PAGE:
Hat tip to Little Green Footballs.

Pat Tillman was a Ranger and he embodied the Ranger Creed.
The Ranger Creed

Recognizing that I volunteered as a Ranger, fully knowing the hazards of my chosen profession, I will always endeavor to uphold the prestige, honor, and high esprit de corps of my Ranger Regiment.

Acknowledging the fact that a Ranger is a more elite soldier who arrives at the cutting edge of battle by land, sea, or air, I accept the fact that as a Ranger my country expects me to move farther, faster and fight harder than any other soldier.

Never shall I fail my comrades. I will always keep myself mentally alert, physically strong and morally straight and I will shoulder more than my share of the task whatever it may be. One-hundred-percent and then some.

Gallantly will I show the world that I am a specially selected and well-trained soldier. My courtesy to superior officers, neatness of dress and care of equipment shall set the example for others to follow.

Energetically will I meet the enemies of my country. I shall defeat them on the field of battle for I am better trained and will fight with all my might. Surrender is not a Ranger word.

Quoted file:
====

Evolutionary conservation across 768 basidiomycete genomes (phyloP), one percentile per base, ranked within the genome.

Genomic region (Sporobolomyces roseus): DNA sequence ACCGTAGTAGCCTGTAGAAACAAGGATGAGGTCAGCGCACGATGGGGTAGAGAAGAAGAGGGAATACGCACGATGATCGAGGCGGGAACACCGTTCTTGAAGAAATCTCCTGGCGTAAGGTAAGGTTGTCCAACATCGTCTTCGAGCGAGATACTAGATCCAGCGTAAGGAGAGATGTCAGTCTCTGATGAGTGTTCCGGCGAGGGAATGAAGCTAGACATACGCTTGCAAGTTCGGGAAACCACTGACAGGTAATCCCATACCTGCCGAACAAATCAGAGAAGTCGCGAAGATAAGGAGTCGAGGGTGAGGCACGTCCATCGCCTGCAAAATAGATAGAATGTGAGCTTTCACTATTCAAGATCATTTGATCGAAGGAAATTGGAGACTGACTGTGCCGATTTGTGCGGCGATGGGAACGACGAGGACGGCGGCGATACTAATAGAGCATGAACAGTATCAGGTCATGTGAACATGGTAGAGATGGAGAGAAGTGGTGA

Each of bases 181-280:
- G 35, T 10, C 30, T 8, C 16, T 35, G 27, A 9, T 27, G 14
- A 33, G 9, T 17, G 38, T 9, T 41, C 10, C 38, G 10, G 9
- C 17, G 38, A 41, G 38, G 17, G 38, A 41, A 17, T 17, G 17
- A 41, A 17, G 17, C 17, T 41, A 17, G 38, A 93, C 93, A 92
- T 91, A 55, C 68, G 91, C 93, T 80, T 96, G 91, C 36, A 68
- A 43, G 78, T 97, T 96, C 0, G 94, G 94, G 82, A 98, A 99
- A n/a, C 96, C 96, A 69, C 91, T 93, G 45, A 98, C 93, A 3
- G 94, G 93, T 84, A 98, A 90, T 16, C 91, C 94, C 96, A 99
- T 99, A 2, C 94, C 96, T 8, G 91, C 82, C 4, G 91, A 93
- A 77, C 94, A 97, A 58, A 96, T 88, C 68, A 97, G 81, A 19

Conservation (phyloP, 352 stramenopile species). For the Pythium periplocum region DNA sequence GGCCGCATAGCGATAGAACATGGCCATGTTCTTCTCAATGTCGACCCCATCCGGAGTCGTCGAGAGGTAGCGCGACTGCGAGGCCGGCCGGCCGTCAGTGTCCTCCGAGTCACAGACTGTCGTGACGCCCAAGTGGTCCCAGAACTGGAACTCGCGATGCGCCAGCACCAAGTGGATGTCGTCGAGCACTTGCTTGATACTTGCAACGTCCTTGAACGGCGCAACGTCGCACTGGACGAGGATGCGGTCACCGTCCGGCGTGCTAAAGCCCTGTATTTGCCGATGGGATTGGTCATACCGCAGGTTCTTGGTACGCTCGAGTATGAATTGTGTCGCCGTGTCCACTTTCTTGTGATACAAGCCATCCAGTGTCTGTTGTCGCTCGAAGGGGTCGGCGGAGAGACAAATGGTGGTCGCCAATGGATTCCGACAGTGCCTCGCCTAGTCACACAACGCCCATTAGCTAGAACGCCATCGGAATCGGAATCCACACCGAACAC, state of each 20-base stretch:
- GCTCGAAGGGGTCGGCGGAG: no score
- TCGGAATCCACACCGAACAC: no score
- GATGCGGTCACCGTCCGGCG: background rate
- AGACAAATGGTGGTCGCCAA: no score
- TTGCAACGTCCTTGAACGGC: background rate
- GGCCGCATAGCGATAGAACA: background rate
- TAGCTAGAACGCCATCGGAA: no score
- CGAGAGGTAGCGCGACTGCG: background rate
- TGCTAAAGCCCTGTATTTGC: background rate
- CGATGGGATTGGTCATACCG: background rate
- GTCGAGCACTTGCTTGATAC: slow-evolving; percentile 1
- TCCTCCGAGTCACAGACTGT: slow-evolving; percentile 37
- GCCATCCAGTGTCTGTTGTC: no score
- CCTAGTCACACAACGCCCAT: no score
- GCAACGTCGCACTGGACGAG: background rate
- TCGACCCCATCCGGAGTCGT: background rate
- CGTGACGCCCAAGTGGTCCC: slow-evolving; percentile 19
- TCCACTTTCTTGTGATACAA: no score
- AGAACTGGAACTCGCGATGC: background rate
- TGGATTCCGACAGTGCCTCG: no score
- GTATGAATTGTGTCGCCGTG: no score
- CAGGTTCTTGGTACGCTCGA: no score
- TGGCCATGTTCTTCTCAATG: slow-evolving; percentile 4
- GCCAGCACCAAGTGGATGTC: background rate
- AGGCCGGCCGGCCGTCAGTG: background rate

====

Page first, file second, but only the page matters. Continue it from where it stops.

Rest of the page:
I will never leave a fallen comrade to fall into the hands of the enemy and under no circumstances will I ever embarrass my country.

Readily will I display the intestinal fortitude required to fight on to the Ranger objective and complete the mission though I be the lone survivor.

Morning Links

- Peggy Noonan on the pull-the-tube people

- Allen Barra on Barry Bonds

- Ranking the city skylines of the world. Hong Kong is first (by a wide margin) and New York is second. Six of the top 10 are in Asia. New York, Chicago and Houston are the top 3 in the US.

- If she wanted a drill - she should have called me

- Peter Gammons' latest

- Shaking hands outlawed after girls soccer games in San Francisco

Wednesday, March 23, 2005

Stuck in Rehab with Pat O'Brien

This is a funny blog. This is Latigo Flint or Nick Nolte's Diary funny.

H/T Perry White
Reading to Your Kids - Deployed Army Style

First off - what a great idea.